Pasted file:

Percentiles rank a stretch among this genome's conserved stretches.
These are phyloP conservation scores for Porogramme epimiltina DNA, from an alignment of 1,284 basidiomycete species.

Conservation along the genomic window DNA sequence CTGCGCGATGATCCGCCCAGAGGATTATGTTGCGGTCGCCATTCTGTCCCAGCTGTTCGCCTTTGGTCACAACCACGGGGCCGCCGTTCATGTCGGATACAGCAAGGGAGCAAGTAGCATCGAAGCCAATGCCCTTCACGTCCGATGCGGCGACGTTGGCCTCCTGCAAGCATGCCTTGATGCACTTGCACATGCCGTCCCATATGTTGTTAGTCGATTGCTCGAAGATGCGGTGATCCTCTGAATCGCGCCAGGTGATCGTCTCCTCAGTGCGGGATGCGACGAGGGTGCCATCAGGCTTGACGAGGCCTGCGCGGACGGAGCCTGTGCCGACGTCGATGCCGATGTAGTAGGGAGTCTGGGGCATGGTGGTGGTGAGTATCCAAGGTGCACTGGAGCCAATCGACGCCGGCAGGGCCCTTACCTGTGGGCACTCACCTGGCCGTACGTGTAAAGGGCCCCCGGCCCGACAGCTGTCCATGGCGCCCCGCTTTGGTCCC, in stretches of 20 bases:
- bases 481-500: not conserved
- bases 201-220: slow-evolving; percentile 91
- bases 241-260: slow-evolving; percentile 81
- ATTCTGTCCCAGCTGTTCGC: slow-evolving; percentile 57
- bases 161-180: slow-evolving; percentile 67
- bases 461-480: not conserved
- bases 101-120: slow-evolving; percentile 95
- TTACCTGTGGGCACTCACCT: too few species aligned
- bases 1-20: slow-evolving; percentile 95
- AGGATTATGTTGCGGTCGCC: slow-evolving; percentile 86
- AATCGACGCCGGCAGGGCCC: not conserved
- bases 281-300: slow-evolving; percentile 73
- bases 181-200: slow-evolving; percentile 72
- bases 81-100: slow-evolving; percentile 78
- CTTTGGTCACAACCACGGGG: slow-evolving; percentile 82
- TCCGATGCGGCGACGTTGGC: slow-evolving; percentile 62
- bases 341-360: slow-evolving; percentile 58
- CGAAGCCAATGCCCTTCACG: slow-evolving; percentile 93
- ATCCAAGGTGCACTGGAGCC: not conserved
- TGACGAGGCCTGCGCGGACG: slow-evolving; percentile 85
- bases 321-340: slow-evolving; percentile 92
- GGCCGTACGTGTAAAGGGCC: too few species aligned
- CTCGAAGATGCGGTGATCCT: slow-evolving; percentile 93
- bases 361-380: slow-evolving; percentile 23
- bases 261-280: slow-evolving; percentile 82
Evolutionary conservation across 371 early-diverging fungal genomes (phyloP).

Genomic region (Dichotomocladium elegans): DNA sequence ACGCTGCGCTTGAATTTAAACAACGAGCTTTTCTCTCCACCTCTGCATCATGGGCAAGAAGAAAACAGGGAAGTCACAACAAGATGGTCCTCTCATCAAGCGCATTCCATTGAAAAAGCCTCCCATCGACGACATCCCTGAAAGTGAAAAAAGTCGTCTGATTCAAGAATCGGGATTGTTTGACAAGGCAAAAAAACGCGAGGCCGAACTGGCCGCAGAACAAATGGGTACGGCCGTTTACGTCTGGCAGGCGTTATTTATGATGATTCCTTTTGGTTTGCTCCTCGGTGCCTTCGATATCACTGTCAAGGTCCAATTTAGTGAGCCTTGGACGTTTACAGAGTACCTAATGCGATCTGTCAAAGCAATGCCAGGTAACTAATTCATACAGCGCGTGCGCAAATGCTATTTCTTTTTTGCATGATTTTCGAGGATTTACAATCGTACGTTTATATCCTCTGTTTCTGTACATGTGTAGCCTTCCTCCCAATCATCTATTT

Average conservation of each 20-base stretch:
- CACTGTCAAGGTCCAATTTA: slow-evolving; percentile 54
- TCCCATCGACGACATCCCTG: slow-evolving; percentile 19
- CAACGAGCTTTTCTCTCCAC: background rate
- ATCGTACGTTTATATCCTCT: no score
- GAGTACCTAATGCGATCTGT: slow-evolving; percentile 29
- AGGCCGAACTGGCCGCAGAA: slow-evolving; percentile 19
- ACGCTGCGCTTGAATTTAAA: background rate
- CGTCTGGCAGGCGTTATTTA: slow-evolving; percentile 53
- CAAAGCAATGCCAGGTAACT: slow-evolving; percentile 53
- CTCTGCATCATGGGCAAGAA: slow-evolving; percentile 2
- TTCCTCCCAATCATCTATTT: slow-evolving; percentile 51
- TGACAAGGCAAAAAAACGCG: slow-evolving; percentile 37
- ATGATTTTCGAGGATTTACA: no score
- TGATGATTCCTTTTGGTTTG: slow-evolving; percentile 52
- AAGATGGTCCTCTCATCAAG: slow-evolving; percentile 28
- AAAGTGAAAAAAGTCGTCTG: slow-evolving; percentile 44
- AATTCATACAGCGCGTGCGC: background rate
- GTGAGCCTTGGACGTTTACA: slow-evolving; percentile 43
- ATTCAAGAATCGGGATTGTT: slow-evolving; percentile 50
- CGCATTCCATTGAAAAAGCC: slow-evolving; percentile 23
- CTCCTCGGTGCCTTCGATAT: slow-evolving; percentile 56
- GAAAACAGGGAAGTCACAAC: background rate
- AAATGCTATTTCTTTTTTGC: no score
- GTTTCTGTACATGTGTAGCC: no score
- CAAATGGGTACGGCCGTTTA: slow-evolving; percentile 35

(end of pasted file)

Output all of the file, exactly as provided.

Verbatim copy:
Percentiles rank a stretch among this genome's conserved stretches.
These are phyloP conservation scores for Porogramme epimiltina DNA, from an alignment of 1,284 basidiomycete species.

Conservation along the genomic window DNA sequence CTGCGCGATGATCCGCCCAGAGGATTATGTTGCGGTCGCCATTCTGTCCCAGCTGTTCGCCTTTGGTCACAACCACGGGGCCGCCGTTCATGTCGGATACAGCAAGGGAGCAAGTAGCATCGAAGCCAATGCCCTTCACGTCCGATGCGGCGACGTTGGCCTCCTGCAAGCATGCCTTGATGCACTTGCACATGCCGTCCCATATGTTGTTAGTCGATTGCTCGAAGATGCGGTGATCCTCTGAATCGCGCCAGGTGATCGTCTCCTCAGTGCGGGATGCGACGAGGGTGCCATCAGGCTTGACGAGGCCTGCGCGGACGGAGCCTGTGCCGACGTCGATGCCGATGTAGTAGGGAGTCTGGGGCATGGTGGTGGTGAGTATCCAAGGTGCACTGGAGCCAATCGACGCCGGCAGGGCCCTTACCTGTGGGCACTCACCTGGCCGTACGTGTAAAGGGCCCCCGGCCCGACAGCTGTCCATGGCGCCCCGCTTTGGTCCC, in stretches of 20 bases:
- bases 481-500: not conserved
- bases 201-220: slow-evolving; percentile 91
- bases 241-260: slow-evolving; percentile 81
- ATTCTGTCCCAGCTGTTCGC: slow-evolving; percentile 57
- bases 161-180: slow-evolving; percentile 67
- bases 461-480: not conserved
- bases 101-120: slow-evolving; percentile 95
- TTACCTGTGGGCACTCACCT: too few species aligned
- bases 1-20: slow-evolving; percentile 95
- AGGATTATGTTGCGGTCGCC: slow-evolving; percentile 86
- AATCGACGCCGGCAGGGCCC: not conserved
- bases 281-300: slow-evolving; percentile 73
- bases 181-200: slow-evolving; percentile 72
- bases 81-100: slow-evolving; percentile 78
- CTTTGGTCACAACCACGGGG: slow-evolving; percentile 82
- TCCGATGCGGCGACGTTGGC: slow-evolving; percentile 62
- bases 341-360: slow-evolving; percentile 58
- CGAAGCCAATGCCCTTCACG: slow-evolving; percentile 93
- ATCCAAGGTGCACTGGAGCC: not conserved
- TGACGAGGCCTGCGCGGACG: slow-evolving; percentile 85
- bases 321-340: slow-evolving; percentile 92
- GGCCGTACGTGTAAAGGGCC: too few species aligned
- CTCGAAGATGCGGTGATCCT: slow-evolving; percentile 93
- bases 361-380: slow-evolving; percentile 23
- bases 261-280: slow-evolving; percentile 82
Evolutionary conservation across 371 early-diverging fungal genomes (phyloP).

Genomic region (Dichotomocladium elegans): DNA sequence ACGCTGCGCTTGAATTTAAACAACGAGCTTTTCTCTCCACCTCTGCATCATGGGCAAGAAGAAAACAGGGAAGTCACAACAAGATGGTCCTCTCATCAAGCGCATTCCATTGAAAAAGCCTCCCATCGACGACATCCCTGAAAGTGAAAAAAGTCGTCTGATTCAAGAATCGGGATTGTTTGACAAGGCAAAAAAACGCGAGGCCGAACTGGCCGCAGAACAAATGGGTACGGCCGTTTACGTCTGGCAGGCGTTATTTATGATGATTCCTTTTGGTTTGCTCCTCGGTGCCTTCGATATCACTGTCAAGGTCCAATTTAGTGAGCCTTGGACGTTTACAGAGTACCTAATGCGATCTGTCAAAGCAATGCCAGGTAACTAATTCATACAGCGCGTGCGCAAATGCTATTTCTTTTTTGCATGATTTTCGAGGATTTACAATCGTACGTTTATATCCTCTGTTTCTGTACATGTGTAGCCTTCCTCCCAATCATCTATTT

Average conservation of each 20-base stretch:
- CACTGTCAAGGTCCAATTTA: slow-evolving; percentile 54
- TCCCATCGACGACATCCCTG: slow-evolving; percentile 19
- CAACGAGCTTTTCTCTCCAC: background rate
- ATCGTACGTTTATATCCTCT: no score
- GAGTACCTAATGCGATCTGT: slow-evolving; percentile 29
- AGGCCGAACTGGCCGCAGAA: slow-evolving; percentile 19
- ACGCTGCGCTTGAATTTAAA: background rate
- CGTCTGGCAGGCGTTATTTA: slow-evolving; percentile 53
- CAAAGCAATGCCAGGTAACT: slow-evolving; percentile 53
- CTCTGCATCATGGGCAAGAA: slow-evolving; percentile 2
- TTCCTCCCAATCATCTATTT: slow-evolving; percentile 51
- TGACAAGGCAAAAAAACGCG: slow-evolving; percentile 37
- ATGATTTTCGAGGATTTACA: no score
- TGATGATTCCTTTTGGTTTG: slow-evolving; percentile 52
- AAGATGGTCCTCTCATCAAG: slow-evolving; percentile 28
- AAAGTGAAAAAAGTCGTCTG: slow-evolving; percentile 44
- AATTCATACAGCGCGTGCGC: background rate
- GTGAGCCTTGGACGTTTACA: slow-evolving; percentile 43
- ATTCAAGAATCGGGATTGTT: slow-evolving; percentile 50
- CGCATTCCATTGAAAAAGCC: slow-evolving; percentile 23
- CTCCTCGGTGCCTTCGATAT: slow-evolving; percentile 56
- GAAAACAGGGAAGTCACAAC: background rate
- AAATGCTATTTCTTTTTTGC: no score
- GTTTCTGTACATGTGTAGCC: no score
- CAAATGGGTACGGCCGTTTA: slow-evolving; percentile 35